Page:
The Granary Burying ground is easy to find: it’s large, it’s central, and it’s filled with people even when it’s not tourist season. A man stands outside the entrance handing people paper guides for a small fee. Cameras are constantly clicking and people are brushing past each other for a closer look at Paul Revere’s grave or pose beside Benjamin Franklin’s parents.
Whether or not the person you are looking for is actually under the headstone is another story. This 17th-century graveyard did what every other historical destination does upon the invention of the lawnmower and pathways: they moved the headstones to make it easier to mow the grass and get around. One day I’d love to get my hands on a small ground-penetrating radar unit so I can see what it really looks like under the surface in some of these places.
We already knew which graves to seek out because many of the people mentioned in previous posts are buried here: Samuel Adams, John Hancock, Paul Revere, Peter Faneuil, and the victims of the Boston Massacre. We looked for elaborate skulls, grim Puritan symbols, and interesting epitaphs that made us giggle.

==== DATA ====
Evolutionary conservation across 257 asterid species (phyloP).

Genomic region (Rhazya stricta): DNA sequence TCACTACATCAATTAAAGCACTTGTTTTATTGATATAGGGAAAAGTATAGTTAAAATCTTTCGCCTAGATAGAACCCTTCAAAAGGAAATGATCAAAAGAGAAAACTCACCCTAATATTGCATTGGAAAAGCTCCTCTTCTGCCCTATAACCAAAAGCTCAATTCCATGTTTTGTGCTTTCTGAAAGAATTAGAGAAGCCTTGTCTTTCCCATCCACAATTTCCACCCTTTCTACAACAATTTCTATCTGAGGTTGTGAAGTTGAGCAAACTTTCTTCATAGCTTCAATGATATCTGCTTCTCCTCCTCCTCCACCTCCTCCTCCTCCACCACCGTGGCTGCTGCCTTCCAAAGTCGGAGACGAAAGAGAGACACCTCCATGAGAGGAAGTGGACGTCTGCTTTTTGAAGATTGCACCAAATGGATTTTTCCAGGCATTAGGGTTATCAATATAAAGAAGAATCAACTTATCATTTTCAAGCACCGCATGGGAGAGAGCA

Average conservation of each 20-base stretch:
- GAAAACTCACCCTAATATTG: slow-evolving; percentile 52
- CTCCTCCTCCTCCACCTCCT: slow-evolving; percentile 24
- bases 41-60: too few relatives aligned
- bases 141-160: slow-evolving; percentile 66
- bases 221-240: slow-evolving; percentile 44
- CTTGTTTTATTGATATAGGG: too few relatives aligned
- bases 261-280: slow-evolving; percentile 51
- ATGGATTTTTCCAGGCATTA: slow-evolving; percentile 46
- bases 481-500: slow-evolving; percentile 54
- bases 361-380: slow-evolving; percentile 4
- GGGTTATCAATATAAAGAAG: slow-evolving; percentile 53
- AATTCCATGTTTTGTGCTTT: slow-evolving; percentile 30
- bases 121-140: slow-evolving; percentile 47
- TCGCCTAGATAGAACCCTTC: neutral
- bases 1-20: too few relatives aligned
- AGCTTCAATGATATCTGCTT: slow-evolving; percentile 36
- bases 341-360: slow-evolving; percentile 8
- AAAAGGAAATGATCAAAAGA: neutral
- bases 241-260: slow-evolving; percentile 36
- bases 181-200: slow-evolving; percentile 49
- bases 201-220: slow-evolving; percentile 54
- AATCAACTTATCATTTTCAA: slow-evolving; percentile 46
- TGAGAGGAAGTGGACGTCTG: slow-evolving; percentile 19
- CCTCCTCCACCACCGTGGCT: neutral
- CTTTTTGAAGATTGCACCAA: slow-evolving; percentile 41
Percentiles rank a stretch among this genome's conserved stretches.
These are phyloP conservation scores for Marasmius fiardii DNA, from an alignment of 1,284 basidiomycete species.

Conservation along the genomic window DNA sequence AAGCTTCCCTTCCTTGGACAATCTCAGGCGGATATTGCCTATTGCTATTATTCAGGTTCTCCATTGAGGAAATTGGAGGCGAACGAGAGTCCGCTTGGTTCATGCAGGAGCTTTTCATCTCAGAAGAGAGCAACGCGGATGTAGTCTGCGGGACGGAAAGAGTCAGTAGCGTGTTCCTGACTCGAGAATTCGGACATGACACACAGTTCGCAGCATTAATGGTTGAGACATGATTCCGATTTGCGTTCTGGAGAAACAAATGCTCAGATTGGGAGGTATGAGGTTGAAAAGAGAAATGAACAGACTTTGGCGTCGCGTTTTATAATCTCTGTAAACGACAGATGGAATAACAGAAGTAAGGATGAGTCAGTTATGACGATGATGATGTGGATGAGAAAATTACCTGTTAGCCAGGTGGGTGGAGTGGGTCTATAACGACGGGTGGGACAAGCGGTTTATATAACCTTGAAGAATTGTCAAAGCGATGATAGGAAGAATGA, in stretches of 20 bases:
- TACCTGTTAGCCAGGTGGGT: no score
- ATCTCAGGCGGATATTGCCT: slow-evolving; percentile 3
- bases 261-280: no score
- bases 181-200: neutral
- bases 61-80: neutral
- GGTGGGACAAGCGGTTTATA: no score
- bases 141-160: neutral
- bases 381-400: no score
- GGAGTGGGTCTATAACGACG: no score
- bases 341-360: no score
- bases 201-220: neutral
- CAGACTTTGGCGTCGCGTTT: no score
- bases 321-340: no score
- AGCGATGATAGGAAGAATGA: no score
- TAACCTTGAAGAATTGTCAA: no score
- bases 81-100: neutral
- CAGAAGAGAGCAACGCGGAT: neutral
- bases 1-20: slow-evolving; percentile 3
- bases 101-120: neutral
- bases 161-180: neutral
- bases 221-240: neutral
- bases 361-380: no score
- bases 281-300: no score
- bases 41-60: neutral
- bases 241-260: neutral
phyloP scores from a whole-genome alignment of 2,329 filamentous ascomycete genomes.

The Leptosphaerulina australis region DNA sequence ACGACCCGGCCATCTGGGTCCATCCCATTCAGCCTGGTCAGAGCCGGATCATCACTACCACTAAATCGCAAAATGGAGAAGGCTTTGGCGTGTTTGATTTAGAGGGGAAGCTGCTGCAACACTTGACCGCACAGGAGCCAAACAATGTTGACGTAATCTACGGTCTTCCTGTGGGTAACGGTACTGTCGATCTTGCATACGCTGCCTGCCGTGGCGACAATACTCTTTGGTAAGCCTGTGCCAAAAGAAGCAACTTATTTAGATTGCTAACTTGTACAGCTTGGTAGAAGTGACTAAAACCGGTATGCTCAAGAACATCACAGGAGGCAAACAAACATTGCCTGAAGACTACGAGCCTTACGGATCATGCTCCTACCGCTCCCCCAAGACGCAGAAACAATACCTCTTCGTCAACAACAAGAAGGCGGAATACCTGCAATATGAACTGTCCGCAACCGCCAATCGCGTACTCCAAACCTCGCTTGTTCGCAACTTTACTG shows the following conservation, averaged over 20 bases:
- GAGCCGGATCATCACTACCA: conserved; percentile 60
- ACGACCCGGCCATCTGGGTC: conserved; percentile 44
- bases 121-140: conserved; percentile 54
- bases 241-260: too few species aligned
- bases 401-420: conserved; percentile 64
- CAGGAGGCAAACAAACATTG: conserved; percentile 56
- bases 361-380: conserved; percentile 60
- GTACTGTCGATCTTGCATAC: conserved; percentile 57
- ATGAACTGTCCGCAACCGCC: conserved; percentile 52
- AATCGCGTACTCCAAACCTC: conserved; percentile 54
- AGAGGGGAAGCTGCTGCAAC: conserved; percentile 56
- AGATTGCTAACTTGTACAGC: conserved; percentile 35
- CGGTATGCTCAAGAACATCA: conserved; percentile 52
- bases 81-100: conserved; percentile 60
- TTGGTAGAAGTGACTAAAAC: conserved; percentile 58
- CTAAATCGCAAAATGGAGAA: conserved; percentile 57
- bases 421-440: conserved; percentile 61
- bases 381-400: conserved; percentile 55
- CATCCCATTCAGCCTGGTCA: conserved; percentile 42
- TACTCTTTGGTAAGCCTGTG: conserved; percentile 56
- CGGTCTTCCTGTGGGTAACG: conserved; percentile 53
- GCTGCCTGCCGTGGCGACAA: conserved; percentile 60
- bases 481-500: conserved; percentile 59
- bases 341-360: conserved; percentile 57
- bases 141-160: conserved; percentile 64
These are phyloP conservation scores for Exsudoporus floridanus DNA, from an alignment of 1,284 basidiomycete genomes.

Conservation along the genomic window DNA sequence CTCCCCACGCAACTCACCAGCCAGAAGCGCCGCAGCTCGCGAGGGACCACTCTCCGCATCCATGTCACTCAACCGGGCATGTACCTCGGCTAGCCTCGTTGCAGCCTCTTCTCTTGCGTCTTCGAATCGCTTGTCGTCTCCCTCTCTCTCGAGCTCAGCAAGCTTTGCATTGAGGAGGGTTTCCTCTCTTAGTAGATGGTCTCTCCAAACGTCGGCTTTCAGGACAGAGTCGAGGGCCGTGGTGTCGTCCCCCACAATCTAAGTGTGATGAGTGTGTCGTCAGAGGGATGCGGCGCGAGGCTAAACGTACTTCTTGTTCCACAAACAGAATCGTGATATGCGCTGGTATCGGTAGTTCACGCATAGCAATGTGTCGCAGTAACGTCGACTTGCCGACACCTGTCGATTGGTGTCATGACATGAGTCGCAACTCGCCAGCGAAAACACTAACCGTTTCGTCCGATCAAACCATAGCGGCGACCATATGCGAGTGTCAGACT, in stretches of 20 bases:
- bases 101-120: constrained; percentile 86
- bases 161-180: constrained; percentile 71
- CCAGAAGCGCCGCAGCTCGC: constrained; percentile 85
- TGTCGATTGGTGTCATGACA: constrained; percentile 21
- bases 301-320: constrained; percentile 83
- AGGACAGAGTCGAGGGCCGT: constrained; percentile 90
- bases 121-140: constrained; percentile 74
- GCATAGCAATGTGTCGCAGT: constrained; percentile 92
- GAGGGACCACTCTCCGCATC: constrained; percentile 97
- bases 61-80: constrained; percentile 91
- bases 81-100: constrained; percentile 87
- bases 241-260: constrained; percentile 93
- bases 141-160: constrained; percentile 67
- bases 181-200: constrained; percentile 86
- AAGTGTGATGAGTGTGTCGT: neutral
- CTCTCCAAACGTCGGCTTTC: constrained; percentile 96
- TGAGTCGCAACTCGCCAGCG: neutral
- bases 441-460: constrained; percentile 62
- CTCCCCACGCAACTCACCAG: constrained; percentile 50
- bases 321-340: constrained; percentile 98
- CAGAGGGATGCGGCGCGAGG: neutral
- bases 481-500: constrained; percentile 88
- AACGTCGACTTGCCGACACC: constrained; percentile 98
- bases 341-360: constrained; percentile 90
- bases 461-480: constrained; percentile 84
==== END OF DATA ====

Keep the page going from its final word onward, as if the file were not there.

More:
However, we found the grave of one person who hasn’t been mentioned until now: Mary Goose.
There is a tremendous amount of controversy and speculation surrounding this grave because it’s said that this is the grave of Mother Goose. I personally always thought Mother Goose was a fictitious person used to personify a compilation of European stories. Most rhymes in the Mother Goose collection involve historical events that go back centuries before the arrival of Europeans in North America.
As it happens, local lore claims this person was one of the wives of Isaac Goose, a man who married twice and had a total of 16-20 children (the numbers vary depending on the source). And, one of these wives (could be Mary or could be his second wife Elizabeth) sang songs to these children that were eventually gathered up and published by a son in law named Thomas Fleet.
Either way, the grave is elaborate, cute, and comes with a great story.
What’s amazing to me is that these nursery rhymes are still around. We live in a media crazy world where we can’t even keep up with change and yet our children are still singing songs about bridges falling down, the black plague, and the royal taxation of wool.